Eventually, Stanford and his family would move to San Francisco by the late 1870’s. Here, he continued developing new ventures and taking on more prestigious roles. From 1885-1893, Stanford held a position in the U.S. Senate. Yet, his influence on this state and country didn’t end there. He and his wife founded Stanford University in 1885; which was originally named Leland Stanford Junior University after their son who died in 1884 from typhoid fever.
Leland Stanford died in 1893 from heart failure at his home in Palo Alto. At the time of his death, Stanford was estimated to be worth $50 million which is over $1.3 billion dollars today.
From Michigan City to Michigan Bluff
In 1857, the town of Michigan City was almost completely destroyed by a fire. Despite this tragedy, the town rallied and rebuilt most of the establishments. Unfortunately, the residents soon realized that the mining tunnels caused an unstable foundation underneath the town. This was largely due to the hydraulic mining which was brought to the region in 1853.
So, in 1858, the residents decided to move and rebuild the town up onto the ridge at an elevation of 4000 feet. Unfortunately, not everyone agreed with this as many residents remained in the original founding location. Throughout this year, tensions grew between the upper and lower townspeople and a civil war nearly broke out. Eventually, cooler heads would prevail and in 1859, everyone moved to the top of the ridge and renamed the town to Michigan Bluff.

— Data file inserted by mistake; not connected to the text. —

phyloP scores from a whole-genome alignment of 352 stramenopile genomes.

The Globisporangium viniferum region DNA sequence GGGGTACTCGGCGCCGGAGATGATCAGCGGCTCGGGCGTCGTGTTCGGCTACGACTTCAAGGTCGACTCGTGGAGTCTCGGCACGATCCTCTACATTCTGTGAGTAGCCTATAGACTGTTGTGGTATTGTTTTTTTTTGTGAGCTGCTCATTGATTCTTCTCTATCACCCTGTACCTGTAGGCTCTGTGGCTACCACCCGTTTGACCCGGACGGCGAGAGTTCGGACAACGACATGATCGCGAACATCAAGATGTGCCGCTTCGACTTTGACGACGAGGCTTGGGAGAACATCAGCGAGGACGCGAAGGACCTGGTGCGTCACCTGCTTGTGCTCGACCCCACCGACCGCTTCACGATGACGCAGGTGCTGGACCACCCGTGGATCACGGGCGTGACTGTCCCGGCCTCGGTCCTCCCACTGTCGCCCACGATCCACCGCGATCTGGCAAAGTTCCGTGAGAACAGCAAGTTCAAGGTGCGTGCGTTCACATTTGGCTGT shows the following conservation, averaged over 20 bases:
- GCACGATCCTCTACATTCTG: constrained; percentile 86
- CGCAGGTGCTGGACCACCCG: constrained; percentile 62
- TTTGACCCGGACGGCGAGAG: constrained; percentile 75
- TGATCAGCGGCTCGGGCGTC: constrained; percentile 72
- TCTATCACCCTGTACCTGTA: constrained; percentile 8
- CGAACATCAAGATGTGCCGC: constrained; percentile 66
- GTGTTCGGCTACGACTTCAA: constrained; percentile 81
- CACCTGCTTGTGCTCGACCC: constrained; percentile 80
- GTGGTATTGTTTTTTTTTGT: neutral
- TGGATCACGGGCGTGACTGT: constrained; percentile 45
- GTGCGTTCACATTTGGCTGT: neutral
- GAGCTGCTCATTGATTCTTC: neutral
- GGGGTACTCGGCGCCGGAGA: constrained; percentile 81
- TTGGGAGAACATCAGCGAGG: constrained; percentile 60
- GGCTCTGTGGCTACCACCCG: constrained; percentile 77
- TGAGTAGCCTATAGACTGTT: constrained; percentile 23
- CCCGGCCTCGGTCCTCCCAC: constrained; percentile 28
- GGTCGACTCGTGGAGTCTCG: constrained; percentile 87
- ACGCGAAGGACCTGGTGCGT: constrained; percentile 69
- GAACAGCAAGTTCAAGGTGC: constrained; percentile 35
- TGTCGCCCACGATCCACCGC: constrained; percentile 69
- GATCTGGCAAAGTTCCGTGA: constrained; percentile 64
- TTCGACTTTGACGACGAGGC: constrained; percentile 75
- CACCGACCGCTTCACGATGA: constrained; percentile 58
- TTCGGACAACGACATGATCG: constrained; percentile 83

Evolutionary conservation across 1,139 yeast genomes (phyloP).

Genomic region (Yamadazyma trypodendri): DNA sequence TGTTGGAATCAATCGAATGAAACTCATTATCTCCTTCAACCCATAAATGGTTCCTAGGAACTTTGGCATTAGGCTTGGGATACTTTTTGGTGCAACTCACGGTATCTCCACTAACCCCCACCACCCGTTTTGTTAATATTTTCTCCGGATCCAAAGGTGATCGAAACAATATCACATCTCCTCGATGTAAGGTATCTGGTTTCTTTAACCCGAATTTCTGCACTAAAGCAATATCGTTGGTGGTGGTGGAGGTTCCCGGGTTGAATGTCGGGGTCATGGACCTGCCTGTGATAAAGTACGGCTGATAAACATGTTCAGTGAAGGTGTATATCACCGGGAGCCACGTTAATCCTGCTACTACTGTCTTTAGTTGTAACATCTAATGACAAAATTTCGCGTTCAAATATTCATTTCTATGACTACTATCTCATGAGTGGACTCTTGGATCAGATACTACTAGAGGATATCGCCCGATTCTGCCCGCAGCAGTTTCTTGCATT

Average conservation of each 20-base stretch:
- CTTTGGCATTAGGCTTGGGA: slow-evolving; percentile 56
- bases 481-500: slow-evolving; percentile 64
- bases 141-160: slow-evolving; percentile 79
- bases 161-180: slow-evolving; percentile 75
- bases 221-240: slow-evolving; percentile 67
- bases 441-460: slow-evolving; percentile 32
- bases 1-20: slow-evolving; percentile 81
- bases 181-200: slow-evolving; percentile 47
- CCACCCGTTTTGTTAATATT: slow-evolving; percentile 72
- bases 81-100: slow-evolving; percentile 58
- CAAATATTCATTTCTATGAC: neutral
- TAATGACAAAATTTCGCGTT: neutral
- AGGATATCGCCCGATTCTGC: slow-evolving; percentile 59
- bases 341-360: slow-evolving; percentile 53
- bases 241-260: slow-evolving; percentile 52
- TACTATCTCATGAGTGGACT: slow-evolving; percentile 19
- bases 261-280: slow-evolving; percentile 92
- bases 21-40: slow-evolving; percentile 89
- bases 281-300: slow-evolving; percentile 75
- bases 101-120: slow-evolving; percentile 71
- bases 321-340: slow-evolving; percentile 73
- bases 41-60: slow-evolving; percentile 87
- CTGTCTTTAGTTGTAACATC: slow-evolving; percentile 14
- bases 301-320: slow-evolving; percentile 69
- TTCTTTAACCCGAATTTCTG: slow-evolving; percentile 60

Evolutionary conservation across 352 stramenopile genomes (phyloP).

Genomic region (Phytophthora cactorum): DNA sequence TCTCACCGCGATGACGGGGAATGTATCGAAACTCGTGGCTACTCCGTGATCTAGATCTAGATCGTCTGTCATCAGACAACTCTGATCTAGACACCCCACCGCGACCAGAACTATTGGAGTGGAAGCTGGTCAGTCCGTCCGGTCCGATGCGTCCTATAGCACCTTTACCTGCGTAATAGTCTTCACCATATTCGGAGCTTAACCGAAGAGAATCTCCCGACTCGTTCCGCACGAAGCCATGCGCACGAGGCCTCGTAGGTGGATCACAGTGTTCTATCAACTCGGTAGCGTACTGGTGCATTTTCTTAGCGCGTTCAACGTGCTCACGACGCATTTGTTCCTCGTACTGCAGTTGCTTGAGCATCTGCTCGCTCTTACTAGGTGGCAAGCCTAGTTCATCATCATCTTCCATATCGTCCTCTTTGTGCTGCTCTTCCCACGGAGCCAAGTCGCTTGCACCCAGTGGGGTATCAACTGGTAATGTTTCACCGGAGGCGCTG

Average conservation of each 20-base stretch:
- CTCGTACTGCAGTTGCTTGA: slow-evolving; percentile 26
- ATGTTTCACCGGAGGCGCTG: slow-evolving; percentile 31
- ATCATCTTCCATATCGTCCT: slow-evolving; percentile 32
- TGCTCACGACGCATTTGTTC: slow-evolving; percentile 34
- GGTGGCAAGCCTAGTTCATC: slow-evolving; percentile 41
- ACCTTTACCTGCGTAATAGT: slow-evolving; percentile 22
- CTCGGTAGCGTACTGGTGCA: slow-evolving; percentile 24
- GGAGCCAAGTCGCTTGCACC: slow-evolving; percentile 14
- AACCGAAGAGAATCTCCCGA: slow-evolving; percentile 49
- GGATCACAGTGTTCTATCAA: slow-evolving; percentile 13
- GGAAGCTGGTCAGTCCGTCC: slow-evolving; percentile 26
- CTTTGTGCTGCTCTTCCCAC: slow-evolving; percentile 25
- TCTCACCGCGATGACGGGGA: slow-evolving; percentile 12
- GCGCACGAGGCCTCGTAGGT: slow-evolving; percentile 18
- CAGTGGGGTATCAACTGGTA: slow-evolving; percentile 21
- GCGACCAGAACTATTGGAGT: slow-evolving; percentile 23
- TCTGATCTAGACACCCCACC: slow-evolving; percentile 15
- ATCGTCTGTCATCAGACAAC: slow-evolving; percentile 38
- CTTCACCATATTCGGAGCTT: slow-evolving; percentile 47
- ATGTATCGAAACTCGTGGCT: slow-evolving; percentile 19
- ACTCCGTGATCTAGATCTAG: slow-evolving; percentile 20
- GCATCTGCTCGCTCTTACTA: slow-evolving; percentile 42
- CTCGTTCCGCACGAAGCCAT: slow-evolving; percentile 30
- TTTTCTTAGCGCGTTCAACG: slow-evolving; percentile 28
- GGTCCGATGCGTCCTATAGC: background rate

During the 1860’s and 1870’s Michigan Bluff was one of the most prosperous towns in all of Placer County. In its heyday, according to a great book The History of Placer and Nevada Counties, Michigan Bluff had: 14 saloons, 5 provision stores, 4 barbershops, 3 hotels, 2 clothing stores, 2 restaurants, 2 bakeries, and 2 livery stables. Additionally, the town had: 6 blacksmiths, 5 shoemakers, 3 doctors, two lawyers, 2 tinsmiths, and 2 tailors.
There was one sheriff and two constables to make sure this booming town had some law and order.
The Town’s Decline
In 1883, the Anti-Debris Act made hydraulic mining illegal in California. This had a dramatic impact on Michigan Bluff and other mining towns that relied on this particular form of mining for gold. Eventually, miners and residents began to slowly leave the town and move on to other prosperous locations. By 1922, there were only 32 registered voters in town.